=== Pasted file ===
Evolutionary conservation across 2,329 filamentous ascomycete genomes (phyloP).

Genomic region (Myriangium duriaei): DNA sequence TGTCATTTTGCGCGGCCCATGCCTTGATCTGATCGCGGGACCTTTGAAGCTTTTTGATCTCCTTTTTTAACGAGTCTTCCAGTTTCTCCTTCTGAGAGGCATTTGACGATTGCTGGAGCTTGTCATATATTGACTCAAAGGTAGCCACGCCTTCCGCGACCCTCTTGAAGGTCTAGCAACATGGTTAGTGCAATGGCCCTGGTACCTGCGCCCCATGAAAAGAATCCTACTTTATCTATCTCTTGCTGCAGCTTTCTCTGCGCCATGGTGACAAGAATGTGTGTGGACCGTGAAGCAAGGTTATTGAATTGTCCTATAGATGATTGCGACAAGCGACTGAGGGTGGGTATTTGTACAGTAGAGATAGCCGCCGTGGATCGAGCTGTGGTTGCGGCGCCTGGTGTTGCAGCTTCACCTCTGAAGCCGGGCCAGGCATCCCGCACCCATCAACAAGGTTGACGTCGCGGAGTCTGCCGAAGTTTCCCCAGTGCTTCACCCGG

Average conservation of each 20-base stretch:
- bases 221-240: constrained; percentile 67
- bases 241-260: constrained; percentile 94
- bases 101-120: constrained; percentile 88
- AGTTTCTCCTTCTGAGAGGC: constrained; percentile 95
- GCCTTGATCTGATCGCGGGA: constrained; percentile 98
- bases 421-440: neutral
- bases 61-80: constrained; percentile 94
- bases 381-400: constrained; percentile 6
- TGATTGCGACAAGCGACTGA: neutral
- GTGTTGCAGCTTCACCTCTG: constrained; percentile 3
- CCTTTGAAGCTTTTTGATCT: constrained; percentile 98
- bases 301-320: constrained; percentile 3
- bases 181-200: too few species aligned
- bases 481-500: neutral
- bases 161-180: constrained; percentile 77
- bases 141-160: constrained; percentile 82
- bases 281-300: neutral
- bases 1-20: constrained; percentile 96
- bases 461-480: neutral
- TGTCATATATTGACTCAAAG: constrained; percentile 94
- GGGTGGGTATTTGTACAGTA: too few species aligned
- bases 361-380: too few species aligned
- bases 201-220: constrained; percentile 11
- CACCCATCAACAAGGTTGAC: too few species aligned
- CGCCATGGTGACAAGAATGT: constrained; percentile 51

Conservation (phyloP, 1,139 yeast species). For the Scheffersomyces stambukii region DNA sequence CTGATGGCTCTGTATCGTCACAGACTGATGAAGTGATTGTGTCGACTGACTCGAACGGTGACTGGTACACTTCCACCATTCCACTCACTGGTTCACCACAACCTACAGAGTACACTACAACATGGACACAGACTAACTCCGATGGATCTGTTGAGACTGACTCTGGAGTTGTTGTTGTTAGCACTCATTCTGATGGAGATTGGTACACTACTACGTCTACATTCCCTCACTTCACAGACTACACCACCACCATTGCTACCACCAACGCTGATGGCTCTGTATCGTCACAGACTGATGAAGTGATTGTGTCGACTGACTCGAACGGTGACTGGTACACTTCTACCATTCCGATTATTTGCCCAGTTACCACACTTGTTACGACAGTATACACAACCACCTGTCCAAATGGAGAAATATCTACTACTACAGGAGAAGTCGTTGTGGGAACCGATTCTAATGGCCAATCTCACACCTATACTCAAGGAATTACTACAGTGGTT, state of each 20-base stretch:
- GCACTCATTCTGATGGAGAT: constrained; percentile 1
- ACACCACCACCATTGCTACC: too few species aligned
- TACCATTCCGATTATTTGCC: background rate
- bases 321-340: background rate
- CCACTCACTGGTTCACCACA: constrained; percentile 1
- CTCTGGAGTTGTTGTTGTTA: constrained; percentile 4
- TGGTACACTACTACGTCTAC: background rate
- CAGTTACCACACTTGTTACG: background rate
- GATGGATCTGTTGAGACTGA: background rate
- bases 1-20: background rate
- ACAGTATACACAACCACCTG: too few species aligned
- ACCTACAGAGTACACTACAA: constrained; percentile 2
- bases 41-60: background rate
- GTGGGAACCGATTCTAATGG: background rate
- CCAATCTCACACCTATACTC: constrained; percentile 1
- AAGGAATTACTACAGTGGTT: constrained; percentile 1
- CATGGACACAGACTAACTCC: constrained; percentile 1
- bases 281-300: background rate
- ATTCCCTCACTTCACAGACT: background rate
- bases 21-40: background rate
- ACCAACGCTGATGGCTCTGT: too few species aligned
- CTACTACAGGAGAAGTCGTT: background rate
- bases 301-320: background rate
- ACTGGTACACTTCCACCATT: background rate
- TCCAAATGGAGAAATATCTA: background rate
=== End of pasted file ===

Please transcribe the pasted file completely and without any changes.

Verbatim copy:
Evolutionary conservation across 2,329 filamentous ascomycete genomes (phyloP).

Genomic region (Myriangium duriaei): DNA sequence TGTCATTTTGCGCGGCCCATGCCTTGATCTGATCGCGGGACCTTTGAAGCTTTTTGATCTCCTTTTTTAACGAGTCTTCCAGTTTCTCCTTCTGAGAGGCATTTGACGATTGCTGGAGCTTGTCATATATTGACTCAAAGGTAGCCACGCCTTCCGCGACCCTCTTGAAGGTCTAGCAACATGGTTAGTGCAATGGCCCTGGTACCTGCGCCCCATGAAAAGAATCCTACTTTATCTATCTCTTGCTGCAGCTTTCTCTGCGCCATGGTGACAAGAATGTGTGTGGACCGTGAAGCAAGGTTATTGAATTGTCCTATAGATGATTGCGACAAGCGACTGAGGGTGGGTATTTGTACAGTAGAGATAGCCGCCGTGGATCGAGCTGTGGTTGCGGCGCCTGGTGTTGCAGCTTCACCTCTGAAGCCGGGCCAGGCATCCCGCACCCATCAACAAGGTTGACGTCGCGGAGTCTGCCGAAGTTTCCCCAGTGCTTCACCCGG

Average conservation of each 20-base stretch:
- bases 221-240: constrained; percentile 67
- bases 241-260: constrained; percentile 94
- bases 101-120: constrained; percentile 88
- AGTTTCTCCTTCTGAGAGGC: constrained; percentile 95
- GCCTTGATCTGATCGCGGGA: constrained; percentile 98
- bases 421-440: neutral
- bases 61-80: constrained; percentile 94
- bases 381-400: constrained; percentile 6
- TGATTGCGACAAGCGACTGA: neutral
- GTGTTGCAGCTTCACCTCTG: constrained; percentile 3
- CCTTTGAAGCTTTTTGATCT: constrained; percentile 98
- bases 301-320: constrained; percentile 3
- bases 181-200: too few species aligned
- bases 481-500: neutral
- bases 161-180: constrained; percentile 77
- bases 141-160: constrained; percentile 82
- bases 281-300: neutral
- bases 1-20: constrained; percentile 96
- bases 461-480: neutral
- TGTCATATATTGACTCAAAG: constrained; percentile 94
- GGGTGGGTATTTGTACAGTA: too few species aligned
- bases 361-380: too few species aligned
- bases 201-220: constrained; percentile 11
- CACCCATCAACAAGGTTGAC: too few species aligned
- CGCCATGGTGACAAGAATGT: constrained; percentile 51

Conservation (phyloP, 1,139 yeast species). For the Scheffersomyces stambukii region DNA sequence CTGATGGCTCTGTATCGTCACAGACTGATGAAGTGATTGTGTCGACTGACTCGAACGGTGACTGGTACACTTCCACCATTCCACTCACTGGTTCACCACAACCTACAGAGTACACTACAACATGGACACAGACTAACTCCGATGGATCTGTTGAGACTGACTCTGGAGTTGTTGTTGTTAGCACTCATTCTGATGGAGATTGGTACACTACTACGTCTACATTCCCTCACTTCACAGACTACACCACCACCATTGCTACCACCAACGCTGATGGCTCTGTATCGTCACAGACTGATGAAGTGATTGTGTCGACTGACTCGAACGGTGACTGGTACACTTCTACCATTCCGATTATTTGCCCAGTTACCACACTTGTTACGACAGTATACACAACCACCTGTCCAAATGGAGAAATATCTACTACTACAGGAGAAGTCGTTGTGGGAACCGATTCTAATGGCCAATCTCACACCTATACTCAAGGAATTACTACAGTGGTT, state of each 20-base stretch:
- GCACTCATTCTGATGGAGAT: constrained; percentile 1
- ACACCACCACCATTGCTACC: too few species aligned
- TACCATTCCGATTATTTGCC: background rate
- bases 321-340: background rate
- CCACTCACTGGTTCACCACA: constrained; percentile 1
- CTCTGGAGTTGTTGTTGTTA: constrained; percentile 4
- TGGTACACTACTACGTCTAC: background rate
- CAGTTACCACACTTGTTACG: background rate
- GATGGATCTGTTGAGACTGA: background rate
- bases 1-20: background rate
- ACAGTATACACAACCACCTG: too few species aligned
- ACCTACAGAGTACACTACAA: constrained; percentile 2
- bases 41-60: background rate
- GTGGGAACCGATTCTAATGG: background rate
- CCAATCTCACACCTATACTC: constrained; percentile 1
- AAGGAATTACTACAGTGGTT: constrained; percentile 1
- CATGGACACAGACTAACTCC: constrained; percentile 1
- bases 281-300: background rate
- ATTCCCTCACTTCACAGACT: background rate
- bases 21-40: background rate
- ACCAACGCTGATGGCTCTGT: too few species aligned
- CTACTACAGGAGAAGTCGTT: background rate
- bases 301-320: background rate
- ACTGGTACACTTCCACCATT: background rate
- TCCAAATGGAGAAATATCTA: background rate